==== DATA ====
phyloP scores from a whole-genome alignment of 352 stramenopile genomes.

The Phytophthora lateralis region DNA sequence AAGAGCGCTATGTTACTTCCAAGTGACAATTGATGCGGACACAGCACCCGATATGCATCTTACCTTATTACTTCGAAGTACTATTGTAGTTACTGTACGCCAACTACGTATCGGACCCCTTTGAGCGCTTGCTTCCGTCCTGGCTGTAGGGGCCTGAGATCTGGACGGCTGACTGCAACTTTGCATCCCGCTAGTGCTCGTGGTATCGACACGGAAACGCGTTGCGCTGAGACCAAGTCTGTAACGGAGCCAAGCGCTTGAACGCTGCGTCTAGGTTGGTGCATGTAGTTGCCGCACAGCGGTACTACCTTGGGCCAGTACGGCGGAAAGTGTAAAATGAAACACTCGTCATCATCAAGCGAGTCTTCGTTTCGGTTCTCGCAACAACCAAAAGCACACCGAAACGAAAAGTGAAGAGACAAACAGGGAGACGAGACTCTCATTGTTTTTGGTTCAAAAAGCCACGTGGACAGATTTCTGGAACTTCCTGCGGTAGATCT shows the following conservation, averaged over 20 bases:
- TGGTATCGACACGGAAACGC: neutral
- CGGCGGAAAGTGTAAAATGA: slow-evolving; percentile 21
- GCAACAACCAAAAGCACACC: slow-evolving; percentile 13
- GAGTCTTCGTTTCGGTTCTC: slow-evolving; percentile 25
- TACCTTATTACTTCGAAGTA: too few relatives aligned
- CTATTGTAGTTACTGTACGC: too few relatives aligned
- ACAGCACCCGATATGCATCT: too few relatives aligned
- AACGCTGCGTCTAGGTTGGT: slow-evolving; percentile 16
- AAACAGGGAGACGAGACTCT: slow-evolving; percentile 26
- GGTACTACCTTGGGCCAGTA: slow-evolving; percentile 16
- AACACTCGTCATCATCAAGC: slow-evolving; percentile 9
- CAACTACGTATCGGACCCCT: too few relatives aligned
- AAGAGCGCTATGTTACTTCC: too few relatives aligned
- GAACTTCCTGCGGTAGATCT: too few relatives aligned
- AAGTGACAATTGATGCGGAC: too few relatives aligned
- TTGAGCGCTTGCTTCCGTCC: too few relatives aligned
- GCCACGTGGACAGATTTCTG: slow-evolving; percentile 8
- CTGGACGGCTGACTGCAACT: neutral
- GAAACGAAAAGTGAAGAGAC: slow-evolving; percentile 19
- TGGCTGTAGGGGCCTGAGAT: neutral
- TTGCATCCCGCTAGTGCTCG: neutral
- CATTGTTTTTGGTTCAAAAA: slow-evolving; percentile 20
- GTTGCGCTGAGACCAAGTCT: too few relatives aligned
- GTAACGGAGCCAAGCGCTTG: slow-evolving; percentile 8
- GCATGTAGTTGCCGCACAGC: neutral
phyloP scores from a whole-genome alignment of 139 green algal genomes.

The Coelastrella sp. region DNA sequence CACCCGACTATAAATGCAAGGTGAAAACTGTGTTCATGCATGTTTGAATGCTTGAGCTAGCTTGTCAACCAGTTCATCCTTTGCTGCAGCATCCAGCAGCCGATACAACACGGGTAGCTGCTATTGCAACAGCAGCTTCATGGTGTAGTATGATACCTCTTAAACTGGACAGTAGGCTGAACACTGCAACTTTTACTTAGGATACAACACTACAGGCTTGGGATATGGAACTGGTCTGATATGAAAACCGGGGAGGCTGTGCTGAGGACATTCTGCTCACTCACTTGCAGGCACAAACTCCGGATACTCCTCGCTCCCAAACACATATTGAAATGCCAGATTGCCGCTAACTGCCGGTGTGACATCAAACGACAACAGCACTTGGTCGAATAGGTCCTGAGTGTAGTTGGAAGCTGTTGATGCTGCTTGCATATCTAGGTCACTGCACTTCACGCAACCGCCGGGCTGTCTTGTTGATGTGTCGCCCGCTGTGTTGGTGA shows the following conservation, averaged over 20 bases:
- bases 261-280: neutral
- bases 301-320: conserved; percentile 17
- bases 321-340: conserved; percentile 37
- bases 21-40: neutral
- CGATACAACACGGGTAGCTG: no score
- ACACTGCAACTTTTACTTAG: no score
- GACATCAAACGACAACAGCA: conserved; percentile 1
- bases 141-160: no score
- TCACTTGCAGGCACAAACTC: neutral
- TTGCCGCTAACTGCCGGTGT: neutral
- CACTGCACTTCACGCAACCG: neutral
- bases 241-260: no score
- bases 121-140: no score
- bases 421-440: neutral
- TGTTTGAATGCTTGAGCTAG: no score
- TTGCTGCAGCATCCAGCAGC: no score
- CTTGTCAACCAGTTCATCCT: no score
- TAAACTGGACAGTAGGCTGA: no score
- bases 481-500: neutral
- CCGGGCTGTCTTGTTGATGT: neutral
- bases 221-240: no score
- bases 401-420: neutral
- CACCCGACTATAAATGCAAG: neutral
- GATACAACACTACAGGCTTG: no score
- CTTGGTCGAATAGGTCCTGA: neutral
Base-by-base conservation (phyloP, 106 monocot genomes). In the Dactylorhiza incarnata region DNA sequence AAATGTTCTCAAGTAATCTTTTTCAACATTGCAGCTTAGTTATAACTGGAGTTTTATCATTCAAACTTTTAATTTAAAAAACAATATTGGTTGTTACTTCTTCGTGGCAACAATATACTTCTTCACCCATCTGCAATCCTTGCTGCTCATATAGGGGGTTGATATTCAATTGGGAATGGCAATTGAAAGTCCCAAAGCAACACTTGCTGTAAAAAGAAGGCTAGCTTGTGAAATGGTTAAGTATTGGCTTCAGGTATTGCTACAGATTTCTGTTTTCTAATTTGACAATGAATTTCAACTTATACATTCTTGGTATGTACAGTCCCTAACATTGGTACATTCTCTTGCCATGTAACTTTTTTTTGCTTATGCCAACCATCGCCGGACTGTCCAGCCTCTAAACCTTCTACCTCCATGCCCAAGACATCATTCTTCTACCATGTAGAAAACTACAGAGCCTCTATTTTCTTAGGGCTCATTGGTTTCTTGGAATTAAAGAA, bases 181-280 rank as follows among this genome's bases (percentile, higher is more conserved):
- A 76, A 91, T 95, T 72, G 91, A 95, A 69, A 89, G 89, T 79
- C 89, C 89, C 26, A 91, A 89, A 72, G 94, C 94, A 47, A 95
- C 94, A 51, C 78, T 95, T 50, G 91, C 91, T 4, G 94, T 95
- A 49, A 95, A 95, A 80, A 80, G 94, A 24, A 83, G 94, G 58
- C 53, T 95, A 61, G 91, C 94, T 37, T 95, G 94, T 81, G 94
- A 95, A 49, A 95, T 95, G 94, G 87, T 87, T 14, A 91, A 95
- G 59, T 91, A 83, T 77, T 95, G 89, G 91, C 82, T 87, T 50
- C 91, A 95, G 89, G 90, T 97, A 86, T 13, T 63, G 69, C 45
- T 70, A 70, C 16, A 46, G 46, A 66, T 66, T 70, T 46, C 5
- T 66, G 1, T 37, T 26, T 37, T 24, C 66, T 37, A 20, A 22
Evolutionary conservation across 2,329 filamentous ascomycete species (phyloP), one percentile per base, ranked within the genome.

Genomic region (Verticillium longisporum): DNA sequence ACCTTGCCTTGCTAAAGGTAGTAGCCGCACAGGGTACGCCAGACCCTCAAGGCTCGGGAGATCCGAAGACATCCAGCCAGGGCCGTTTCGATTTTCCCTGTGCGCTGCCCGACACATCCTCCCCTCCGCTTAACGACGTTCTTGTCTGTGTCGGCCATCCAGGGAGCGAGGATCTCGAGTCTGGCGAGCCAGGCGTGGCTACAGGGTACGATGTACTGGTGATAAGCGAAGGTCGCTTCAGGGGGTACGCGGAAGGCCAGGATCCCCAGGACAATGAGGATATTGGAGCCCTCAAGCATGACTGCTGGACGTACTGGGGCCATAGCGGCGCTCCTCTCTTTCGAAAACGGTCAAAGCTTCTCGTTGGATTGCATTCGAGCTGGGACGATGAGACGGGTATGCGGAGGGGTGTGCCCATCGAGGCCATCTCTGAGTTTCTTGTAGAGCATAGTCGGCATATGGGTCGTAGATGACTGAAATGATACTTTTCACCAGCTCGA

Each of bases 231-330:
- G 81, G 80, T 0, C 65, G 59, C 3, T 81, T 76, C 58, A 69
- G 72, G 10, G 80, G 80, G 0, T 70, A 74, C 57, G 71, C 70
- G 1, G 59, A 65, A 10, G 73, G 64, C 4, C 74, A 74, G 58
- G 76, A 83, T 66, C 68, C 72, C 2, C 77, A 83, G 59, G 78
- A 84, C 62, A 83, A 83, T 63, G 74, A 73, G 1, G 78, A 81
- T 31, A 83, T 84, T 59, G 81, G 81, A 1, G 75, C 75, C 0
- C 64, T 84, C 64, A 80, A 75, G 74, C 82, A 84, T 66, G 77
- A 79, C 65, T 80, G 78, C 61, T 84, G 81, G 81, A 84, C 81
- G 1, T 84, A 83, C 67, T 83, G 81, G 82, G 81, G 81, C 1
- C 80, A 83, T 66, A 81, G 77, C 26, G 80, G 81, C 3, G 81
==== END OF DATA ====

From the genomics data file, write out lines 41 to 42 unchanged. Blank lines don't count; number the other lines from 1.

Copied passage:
- bases 241-260: no score
- bases 121-140: no score